Antimicrobial effects of modified chitosan based coating containing nanoemulsion of essential oils, modified atmosphere packaging and gamma irradiation against Escherichia coli O157:H7 and Salmonella Typhimurium on green beansby Renato Severino, Giovanna Ferrari, Khanh Dang Vu, Francesco Donsì, Stéphane Salmieri, Monique Lacroix

Food Control

About

Year
2015
DOI
10.1016/j.foodcont.2014.08.029
Subject
Food Science / Biotechnology

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Text

Accepted Manuscript

Antimicrobial effects of modified chitosan based coating containing nanoemulsion of essential oils, modified atmosphere packaging and gamma irradiation against

Escherichia coli O157:H7 and Salmonella Typhimurium on green beans

Renato Severino, Dr. Giovanna Ferrari, Khanh Dang Vu, Francesco Donsì, Stéphane

Salmieri, Dr. Monique Lacroix

PII: S0956-7135(14)00478-2

DOI: 10.1016/j.foodcont.2014.08.029

Reference: JFCO 4029

To appear in: Food Control

Received Date: 10 March 2014

Revised Date: 22 August 2014

Accepted Date: 26 August 2014

Please cite this article as: Severino R., Ferrari G., Vu K.D., Donsì F., Salmieri S. & Lacroix M.,

Antimicrobial effects of modified chitosan based coating containing nanoemulsion of essential oils, modified atmosphere packaging and gamma irradiation against Escherichia coli O157:H7 and

Salmonella Typhimurium on green beans, Food Control (2014), doi: 10.1016/j.foodcont.2014.08.029.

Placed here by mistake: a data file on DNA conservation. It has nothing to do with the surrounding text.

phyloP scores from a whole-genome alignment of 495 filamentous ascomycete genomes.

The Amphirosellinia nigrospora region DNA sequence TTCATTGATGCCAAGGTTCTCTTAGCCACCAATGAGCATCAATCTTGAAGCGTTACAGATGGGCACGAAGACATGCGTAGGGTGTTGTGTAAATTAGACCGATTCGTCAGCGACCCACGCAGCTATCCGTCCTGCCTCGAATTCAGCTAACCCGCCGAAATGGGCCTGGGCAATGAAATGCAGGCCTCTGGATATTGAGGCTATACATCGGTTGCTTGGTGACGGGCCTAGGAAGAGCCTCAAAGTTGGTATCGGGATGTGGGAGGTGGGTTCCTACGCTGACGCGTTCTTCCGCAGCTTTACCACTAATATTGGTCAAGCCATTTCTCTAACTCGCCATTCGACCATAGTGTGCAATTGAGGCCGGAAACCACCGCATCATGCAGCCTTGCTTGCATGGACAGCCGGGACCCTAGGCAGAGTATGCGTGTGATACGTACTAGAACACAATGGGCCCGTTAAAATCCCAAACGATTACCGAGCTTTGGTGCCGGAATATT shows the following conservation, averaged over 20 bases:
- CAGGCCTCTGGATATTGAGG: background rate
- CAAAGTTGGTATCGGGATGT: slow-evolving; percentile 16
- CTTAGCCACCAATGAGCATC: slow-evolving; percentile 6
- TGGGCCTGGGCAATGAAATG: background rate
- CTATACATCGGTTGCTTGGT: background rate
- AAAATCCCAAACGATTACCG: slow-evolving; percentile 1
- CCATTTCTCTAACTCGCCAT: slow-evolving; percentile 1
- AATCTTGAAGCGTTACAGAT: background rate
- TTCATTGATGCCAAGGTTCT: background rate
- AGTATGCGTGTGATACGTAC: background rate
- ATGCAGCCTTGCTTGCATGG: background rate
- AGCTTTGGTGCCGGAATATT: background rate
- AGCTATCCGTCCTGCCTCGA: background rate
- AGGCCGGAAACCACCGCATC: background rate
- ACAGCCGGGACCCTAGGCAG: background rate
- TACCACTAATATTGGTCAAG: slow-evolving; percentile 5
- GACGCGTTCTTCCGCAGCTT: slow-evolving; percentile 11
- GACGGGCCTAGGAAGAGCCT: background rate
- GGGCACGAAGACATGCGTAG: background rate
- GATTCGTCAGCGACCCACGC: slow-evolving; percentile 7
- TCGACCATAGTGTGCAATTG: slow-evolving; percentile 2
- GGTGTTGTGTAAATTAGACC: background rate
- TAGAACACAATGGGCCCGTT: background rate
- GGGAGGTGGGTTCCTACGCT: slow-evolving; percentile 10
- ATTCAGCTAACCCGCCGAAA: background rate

This is a PDF file of an unedited manuscript that has been accepted for publication. As a service to our customers we are providing this early version of the manuscript. The manuscript will undergo copyediting, typesetting, and review of the resulting proof before it is published in its final form. Please note that during the production process errors may be discovered which could affect the content, and all legal disclaimers that apply to the journal pertain.

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ACCEPTED MANUSCRIPT 1

Antimicrobial effects of modified chitosan based coating containing nanoemulsion of essential oils, modified atmosphere packaging and gamma irradiation against

Escherichia coli O157:H7 and Salmonella Typhimurium on green beans

Renato Severino1,2, Giovanna Ferrari1,3*, Khanh Dang Vu2, Francesco Donsì3, Stéphane

Salmieri2, Monique Lacroix2* 1

ProdAl Scarl, Competence Center on Agro-Food Productions, via Ponte don Melillo, 84084, Fisciano (SA), Italy 2 Research Laboratories in Sciences Applied to Food, Canadian Irradiation Center, INRS-Institut

Armand-Frappier, Institute of Nutraceutical and Functional Foods, 531, Boulevard des Prairies, Laval,

Québec, Canada, H7V 1B7. 3

Department of Industrial Engineering, University of Salerno, via Giovanni Paolo II 132, 84084,

Fisciano (SA), Italy *

Corresponding authors. Dr. Monique Lacroix, Tel: 450-687-5010 # 4489, Fax: 450-686-5501, Email: Monique.Lacroix@iaf.inrs.ca; and Dr. Giovanna Ferrari, Tel: 089 964134; Fax: 089 964168; Email: gferrari@unisa.it.

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Abstract

The antibacterial activity of modified chitosan-based coatings containing nanoemulsion of essential oils (EOs), gamma irradiation, modified atmosphere packaging (MAP), alone or in combinations, against